The social aspect was a big part of the reason why Professor Vondolee Delgado-Nixon, chief diversity officer of the College of Optometry, used the LSA to enroll in flamenco classes at Gabriela Flamenco Academy. Along with enjoying the health and fitness benefits of dancing, Delgado-Nixon has valued the emotional and social wellness aspect of the experience.

“I have so many new friends,” says Delgado-Nixon, who savored new friendships over a paella dinner with fellow dancers after an end-of-the-year flamenco recital. “Some of them have been dancing for years, and others are beginners. Some of them are older than me and others are in high school.”

Over the course of the year, Delgado-Nixon took classes in technique, footwork and dancing with fans. She says flamenco requires more balance than she’d imagined, and, as someone who lectures about neurogenerative diseases, she knows balance and activity is an important form of preventative medicine. Likewise, she describes the focus required to get her hands, wrists and feet into proper position as meditative.

This year, Delgado-Nixon plans to enroll in an introduction to the manton technique, in which dancers incorporate a Spanish scarf, and to travel to New Mexico with her classmates for the Festival Flamenco Albuquerque. She says if it weren’t for the LSA, she’s not sure she would have started dancing.

“My favorite part of flamenco is how much it makes me laugh. It brings me joy. It really requires that I use a different part of my brain than my ‘work’ brain,” Delgado-Nixon says. “It has made me a better and more focused employee.”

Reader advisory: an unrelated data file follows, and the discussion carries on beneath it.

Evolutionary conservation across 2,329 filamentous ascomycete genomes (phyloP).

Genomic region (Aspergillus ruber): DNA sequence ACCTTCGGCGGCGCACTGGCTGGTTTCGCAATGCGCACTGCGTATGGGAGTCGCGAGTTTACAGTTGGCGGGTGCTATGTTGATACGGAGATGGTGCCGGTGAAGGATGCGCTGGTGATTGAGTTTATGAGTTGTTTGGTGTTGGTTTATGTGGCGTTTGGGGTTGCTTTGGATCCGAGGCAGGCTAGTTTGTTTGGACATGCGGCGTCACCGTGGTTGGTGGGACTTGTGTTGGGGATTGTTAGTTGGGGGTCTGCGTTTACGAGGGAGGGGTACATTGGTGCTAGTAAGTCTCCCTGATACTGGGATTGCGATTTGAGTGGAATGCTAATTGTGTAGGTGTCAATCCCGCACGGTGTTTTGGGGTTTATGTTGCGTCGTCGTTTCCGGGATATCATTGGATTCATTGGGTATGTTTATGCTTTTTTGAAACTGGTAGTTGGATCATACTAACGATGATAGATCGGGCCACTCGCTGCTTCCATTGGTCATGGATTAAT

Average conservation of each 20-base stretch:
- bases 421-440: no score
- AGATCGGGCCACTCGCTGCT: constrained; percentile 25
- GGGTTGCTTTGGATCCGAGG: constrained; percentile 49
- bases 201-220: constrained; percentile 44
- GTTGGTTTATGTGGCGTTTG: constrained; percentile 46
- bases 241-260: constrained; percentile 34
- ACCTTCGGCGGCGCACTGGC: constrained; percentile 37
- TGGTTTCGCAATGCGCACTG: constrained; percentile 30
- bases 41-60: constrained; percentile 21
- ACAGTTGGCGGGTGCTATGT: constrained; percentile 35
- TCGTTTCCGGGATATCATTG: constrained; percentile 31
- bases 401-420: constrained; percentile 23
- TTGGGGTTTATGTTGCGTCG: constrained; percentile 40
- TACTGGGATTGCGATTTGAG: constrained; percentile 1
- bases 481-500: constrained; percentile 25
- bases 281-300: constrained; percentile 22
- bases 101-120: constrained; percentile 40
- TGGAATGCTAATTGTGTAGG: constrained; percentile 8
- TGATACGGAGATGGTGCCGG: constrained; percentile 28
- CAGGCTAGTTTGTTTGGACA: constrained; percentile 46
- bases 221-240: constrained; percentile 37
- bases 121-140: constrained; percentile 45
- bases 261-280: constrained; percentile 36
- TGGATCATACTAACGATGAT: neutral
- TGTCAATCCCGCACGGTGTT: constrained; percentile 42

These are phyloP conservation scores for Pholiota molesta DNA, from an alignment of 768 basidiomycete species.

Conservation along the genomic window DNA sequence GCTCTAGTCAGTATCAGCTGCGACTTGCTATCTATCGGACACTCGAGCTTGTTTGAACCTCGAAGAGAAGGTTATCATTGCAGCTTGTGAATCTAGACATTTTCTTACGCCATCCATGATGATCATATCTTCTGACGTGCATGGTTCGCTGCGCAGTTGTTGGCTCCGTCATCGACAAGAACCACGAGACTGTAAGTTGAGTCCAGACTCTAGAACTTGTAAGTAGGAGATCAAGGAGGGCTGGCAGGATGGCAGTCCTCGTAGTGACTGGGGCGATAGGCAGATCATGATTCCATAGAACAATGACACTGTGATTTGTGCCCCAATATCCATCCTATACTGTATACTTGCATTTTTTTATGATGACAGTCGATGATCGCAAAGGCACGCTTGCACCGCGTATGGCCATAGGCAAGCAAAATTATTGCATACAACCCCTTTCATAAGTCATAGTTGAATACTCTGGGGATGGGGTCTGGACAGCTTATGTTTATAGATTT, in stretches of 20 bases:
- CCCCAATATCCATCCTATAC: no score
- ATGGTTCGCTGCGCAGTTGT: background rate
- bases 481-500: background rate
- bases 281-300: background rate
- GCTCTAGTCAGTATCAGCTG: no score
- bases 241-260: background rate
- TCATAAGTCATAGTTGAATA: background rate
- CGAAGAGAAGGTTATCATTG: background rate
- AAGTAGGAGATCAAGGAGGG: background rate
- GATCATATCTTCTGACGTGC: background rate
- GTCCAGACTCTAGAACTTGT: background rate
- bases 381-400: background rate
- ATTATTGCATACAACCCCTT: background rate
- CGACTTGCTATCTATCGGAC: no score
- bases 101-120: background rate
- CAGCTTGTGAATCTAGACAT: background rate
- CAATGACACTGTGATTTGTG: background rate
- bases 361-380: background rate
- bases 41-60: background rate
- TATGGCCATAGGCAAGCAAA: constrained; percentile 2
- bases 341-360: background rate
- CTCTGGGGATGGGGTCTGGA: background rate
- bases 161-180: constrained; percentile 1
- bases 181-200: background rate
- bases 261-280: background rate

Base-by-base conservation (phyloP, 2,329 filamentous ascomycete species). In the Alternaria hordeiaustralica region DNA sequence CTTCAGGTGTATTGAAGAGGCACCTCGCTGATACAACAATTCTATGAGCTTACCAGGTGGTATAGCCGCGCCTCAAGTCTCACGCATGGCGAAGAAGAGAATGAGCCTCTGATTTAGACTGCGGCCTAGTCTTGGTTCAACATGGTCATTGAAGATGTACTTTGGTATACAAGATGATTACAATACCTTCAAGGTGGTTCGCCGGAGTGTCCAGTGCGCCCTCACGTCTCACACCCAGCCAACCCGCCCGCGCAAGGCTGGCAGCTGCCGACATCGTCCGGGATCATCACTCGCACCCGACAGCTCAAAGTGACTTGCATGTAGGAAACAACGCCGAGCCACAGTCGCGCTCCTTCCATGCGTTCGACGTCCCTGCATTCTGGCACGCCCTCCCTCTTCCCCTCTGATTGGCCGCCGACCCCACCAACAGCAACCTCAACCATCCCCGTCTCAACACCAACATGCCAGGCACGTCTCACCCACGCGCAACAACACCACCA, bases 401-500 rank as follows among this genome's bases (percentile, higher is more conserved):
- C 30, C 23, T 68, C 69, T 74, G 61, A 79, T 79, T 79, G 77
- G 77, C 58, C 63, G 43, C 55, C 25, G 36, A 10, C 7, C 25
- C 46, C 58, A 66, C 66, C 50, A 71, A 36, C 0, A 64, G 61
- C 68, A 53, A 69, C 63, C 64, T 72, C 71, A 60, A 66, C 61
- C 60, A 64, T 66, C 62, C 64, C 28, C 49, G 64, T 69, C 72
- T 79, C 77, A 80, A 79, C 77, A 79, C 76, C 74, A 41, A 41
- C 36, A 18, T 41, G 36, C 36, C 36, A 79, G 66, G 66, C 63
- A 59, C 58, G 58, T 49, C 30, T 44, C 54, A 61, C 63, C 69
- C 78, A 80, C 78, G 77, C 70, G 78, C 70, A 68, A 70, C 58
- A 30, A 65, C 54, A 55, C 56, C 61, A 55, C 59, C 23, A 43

Vondolee Delgado-Nixon practices incorporating a Spanish Manton Shawl into her weekly flamenco dance class at Gabriela Flamenco Academy.

Vondolee Delgado-Nixon practices incorporating a Spanish Manton Shawl into her weekly flamenco dance class at Gabriela Flamenco Academy. Vondolee has been taking classes for less than a year and utilizes her Lifestyle Spending Account (LSA) to pay for the classes.

Reaping rewards in the garden

For Kris Dalton-Young, assistant director of the Strategic Enrollment Management Imaging Center, gardening has always been a respite from life’s stresses. When she and her husband moved to Plain City to refurbish an old farmhouse, one of the first projects she wanted to tackle was planting a vegetable garden—and she took advantage of the LSA reimbursement to go big.

“My first foray into gardening was in our previous house, where I only had room to grow a couple of zucchini plants,” Dalton-Young says. “But now we had three acres of property so I could really plan out a big garden to plant all sorts of veggies.”

She used LSA funds to build a fenced-in, 315-square-foot vegetable garden, where she planted a variety of beans and peppers, Russet and sweet potatoes, three varieties of cherry tomatoes, okra, cucumbers, corn, spinach, kale—and, of course, zucchini.

Originally from Georgia, Dalton-Young prides herself on her southern cooking and has been able to incorporate her homegrown produce in recipes for family and friends to enjoy. Working in the garden, she says, provides her an outlet to move her body in a fun and engaging way while keeping her mind focused on the present moment.

“When I enter my garden, I become focused on taking care of each plant to meet its special wants and needs,” Dalton-Young says, “and I forget about all the stresses and worries of everything else.”

How it works

Eligible employees can submit claims for reimbursement of personal expenses related to health, fitness, family, emotional and social wellness.

This benefit reimburses you up to $125 quarterly (a total of $500 per year) for an eligible service or expense. Eligible expenses must be incurred during the calendar quarter for which you are being reimbursed and submitted no later than 15 days following the end of the quarter. Unused funds do not roll over to the following quarter.

No enrollment is needed to participate. Eligible Ohio State employees include full-time and part-time (at least 50% FTE) in a regular or term position.

You may submit multiple claims each quarter, but you will only be reimbursed up to the benefit maximum of $125 each quarter. The LSA is administered by Ohio State’s vendor, Health Equity. Find the link to submit your claim in Workday under “benefits” in the main menu. Please note, the IRS classifies LSA funds as taxable income for employees if spent.

Learn more about the Lifestyle Spending Account